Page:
Maguire, E. A., Woollett, K., & Spiers, H. J. (2006). London taxi drivers and bus drivers: A structural MRI and neuropsychological analysis London taxi drivers and bus drivers. Hippocampus, 16(12), 1091-1101.

Siugzdaite, R., Bathelt, J., Holmes, J., & Astle, D. E.(2020). Transdiagnostic brain mapping in developmental disorders. Current Biology, 30(7), 1245-1257.


Tips for sending questions

Send your questions to [email protected].

Try to give as much detail as possible when sending your questions. Include your child’s age and grade and the specific problems that you have noticed, which concern you.

Sign your letter to Susan with your first name only, or a pseudonym if you prefer. Your identity remains private and we will not publish your contact details.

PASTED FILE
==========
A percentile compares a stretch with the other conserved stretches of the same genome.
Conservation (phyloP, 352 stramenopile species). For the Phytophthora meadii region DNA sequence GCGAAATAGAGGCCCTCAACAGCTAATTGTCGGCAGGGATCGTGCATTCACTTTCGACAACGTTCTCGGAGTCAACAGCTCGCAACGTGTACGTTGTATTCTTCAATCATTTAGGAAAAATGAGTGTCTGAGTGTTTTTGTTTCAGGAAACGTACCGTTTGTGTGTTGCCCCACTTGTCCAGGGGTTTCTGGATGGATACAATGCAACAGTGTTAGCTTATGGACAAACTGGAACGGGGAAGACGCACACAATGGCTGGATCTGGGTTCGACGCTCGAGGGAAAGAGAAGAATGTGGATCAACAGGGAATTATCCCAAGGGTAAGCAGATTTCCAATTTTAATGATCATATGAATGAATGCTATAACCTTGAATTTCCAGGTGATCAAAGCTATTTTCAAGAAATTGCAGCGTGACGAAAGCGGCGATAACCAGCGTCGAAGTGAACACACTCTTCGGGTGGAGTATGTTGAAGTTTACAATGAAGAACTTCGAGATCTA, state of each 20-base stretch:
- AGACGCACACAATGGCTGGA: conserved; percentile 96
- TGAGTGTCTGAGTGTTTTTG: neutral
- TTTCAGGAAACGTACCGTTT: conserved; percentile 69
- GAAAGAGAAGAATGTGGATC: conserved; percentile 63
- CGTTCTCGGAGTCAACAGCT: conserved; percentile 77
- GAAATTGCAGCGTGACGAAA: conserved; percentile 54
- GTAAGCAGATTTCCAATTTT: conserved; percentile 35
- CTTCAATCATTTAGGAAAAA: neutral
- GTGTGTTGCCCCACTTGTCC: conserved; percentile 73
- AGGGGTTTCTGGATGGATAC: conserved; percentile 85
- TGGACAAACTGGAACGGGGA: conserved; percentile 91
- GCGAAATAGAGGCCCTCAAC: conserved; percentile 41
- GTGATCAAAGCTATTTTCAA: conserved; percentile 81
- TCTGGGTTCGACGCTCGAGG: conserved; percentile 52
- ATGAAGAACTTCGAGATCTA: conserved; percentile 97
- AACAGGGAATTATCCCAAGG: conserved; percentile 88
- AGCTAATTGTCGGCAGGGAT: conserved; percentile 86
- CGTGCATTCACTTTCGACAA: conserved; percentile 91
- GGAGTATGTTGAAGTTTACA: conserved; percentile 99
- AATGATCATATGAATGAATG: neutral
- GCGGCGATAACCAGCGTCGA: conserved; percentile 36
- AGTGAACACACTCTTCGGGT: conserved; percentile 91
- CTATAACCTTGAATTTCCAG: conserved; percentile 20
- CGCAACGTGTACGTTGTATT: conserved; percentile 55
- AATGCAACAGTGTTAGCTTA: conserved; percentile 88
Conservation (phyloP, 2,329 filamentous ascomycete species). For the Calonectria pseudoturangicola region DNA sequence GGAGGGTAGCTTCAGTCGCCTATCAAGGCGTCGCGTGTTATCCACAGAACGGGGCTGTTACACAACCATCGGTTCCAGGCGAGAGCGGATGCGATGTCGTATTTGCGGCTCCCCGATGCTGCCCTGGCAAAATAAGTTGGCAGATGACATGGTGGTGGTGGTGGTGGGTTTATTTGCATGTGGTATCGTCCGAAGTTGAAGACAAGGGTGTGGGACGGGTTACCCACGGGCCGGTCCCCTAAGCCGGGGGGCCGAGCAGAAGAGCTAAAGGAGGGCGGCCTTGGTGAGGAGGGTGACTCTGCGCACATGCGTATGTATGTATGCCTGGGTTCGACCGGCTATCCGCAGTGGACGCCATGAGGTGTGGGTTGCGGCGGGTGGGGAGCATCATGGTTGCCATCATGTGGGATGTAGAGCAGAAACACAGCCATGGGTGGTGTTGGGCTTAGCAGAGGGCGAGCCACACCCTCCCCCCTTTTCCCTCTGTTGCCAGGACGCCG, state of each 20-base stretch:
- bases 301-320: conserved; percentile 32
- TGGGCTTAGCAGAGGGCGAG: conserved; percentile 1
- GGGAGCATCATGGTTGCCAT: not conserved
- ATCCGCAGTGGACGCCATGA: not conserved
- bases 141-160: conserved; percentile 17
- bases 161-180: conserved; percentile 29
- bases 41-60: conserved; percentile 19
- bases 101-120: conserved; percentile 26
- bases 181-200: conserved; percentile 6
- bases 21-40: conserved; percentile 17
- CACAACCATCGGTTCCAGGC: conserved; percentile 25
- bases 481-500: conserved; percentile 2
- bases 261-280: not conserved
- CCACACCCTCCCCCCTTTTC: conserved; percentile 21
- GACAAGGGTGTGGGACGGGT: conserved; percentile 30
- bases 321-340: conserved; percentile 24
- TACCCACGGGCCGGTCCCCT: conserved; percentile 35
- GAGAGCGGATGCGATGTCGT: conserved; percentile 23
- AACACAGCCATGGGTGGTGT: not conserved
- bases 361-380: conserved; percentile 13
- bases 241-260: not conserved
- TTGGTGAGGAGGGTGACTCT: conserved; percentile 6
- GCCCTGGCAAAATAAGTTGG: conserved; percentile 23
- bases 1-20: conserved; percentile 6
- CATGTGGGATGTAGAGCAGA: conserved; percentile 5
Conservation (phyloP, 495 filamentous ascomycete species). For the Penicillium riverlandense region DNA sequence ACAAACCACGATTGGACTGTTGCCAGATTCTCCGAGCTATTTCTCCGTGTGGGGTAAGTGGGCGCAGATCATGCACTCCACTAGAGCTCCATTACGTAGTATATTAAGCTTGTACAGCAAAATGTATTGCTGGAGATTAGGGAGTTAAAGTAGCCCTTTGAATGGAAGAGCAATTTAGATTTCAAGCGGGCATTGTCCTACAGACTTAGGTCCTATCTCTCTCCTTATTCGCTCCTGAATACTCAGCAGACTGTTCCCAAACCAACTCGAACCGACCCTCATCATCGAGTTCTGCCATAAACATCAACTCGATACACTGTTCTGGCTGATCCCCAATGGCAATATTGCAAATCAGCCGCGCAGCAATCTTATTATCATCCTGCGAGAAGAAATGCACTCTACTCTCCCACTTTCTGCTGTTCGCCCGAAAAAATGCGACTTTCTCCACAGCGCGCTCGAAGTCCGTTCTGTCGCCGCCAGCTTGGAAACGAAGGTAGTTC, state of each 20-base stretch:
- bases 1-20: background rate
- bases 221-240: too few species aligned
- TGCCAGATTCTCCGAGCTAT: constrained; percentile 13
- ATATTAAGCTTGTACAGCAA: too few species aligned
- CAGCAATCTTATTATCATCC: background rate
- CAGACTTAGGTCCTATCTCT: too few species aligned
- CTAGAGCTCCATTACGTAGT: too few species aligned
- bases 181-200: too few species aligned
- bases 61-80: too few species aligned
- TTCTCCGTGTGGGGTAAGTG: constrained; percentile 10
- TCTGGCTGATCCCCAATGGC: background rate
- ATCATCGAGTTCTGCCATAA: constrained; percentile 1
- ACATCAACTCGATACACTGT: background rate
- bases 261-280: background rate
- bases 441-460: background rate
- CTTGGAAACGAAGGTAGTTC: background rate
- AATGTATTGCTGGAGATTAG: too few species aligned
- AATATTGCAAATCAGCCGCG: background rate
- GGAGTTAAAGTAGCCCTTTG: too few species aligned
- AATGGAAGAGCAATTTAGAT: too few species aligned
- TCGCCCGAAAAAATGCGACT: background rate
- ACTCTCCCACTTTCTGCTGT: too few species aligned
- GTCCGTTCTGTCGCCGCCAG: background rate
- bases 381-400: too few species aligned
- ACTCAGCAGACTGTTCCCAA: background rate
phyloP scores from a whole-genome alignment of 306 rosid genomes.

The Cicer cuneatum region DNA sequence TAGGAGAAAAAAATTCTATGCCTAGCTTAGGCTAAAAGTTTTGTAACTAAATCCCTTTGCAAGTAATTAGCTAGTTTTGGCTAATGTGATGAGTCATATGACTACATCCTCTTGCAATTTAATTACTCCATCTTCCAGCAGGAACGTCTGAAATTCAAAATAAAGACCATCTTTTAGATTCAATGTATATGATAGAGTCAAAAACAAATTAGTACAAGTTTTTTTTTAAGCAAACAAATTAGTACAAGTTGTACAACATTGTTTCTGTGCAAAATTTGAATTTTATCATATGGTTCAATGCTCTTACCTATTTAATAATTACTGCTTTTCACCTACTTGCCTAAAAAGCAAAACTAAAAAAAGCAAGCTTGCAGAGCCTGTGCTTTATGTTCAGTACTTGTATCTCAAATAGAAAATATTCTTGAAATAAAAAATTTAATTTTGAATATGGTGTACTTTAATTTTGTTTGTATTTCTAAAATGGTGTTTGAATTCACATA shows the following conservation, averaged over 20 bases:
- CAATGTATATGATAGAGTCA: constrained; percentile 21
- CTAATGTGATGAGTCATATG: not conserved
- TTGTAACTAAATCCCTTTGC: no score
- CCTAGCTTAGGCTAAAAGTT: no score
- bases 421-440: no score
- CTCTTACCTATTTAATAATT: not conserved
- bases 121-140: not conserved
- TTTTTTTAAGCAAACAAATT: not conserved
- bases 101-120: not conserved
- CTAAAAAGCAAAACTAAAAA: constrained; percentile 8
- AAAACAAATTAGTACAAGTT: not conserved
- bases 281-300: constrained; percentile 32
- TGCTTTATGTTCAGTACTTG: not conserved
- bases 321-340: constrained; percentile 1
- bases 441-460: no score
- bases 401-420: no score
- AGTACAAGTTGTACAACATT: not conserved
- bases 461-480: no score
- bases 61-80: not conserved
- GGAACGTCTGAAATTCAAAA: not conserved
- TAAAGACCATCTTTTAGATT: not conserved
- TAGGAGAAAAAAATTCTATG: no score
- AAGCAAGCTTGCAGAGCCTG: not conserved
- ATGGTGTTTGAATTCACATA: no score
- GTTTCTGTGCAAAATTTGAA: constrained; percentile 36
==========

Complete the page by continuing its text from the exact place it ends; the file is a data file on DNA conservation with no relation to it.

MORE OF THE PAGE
More about Susan

Susan is an educational specialist in the field of learning problems and dyslexia and has a B.A. Honors in Psychology and B.D. degree from the University of Pretoria. Early in her professional career Susan was instrumental in training over 3000 teachers and tutors, providing them with the foundational and practical understanding to facilitate cognitive development amongst children who struggle to read and write. With over 25 years of research to her name Susan conceptualized the Edublox teaching and learning methods that have helped thousands of children who were struggling academically to read, learn and achieve. In 2007, Susan opened the first Edublox reading and learning clinic and now there are 40 Edublox clinics internationally. Her proudest moments are when she sees a child who had severe learning difficulties come top of their class after one or two years at Edublox. Susan always takes time to collect the ‘hero’ stories of learners whose self-esteem is lifted as their marks improve.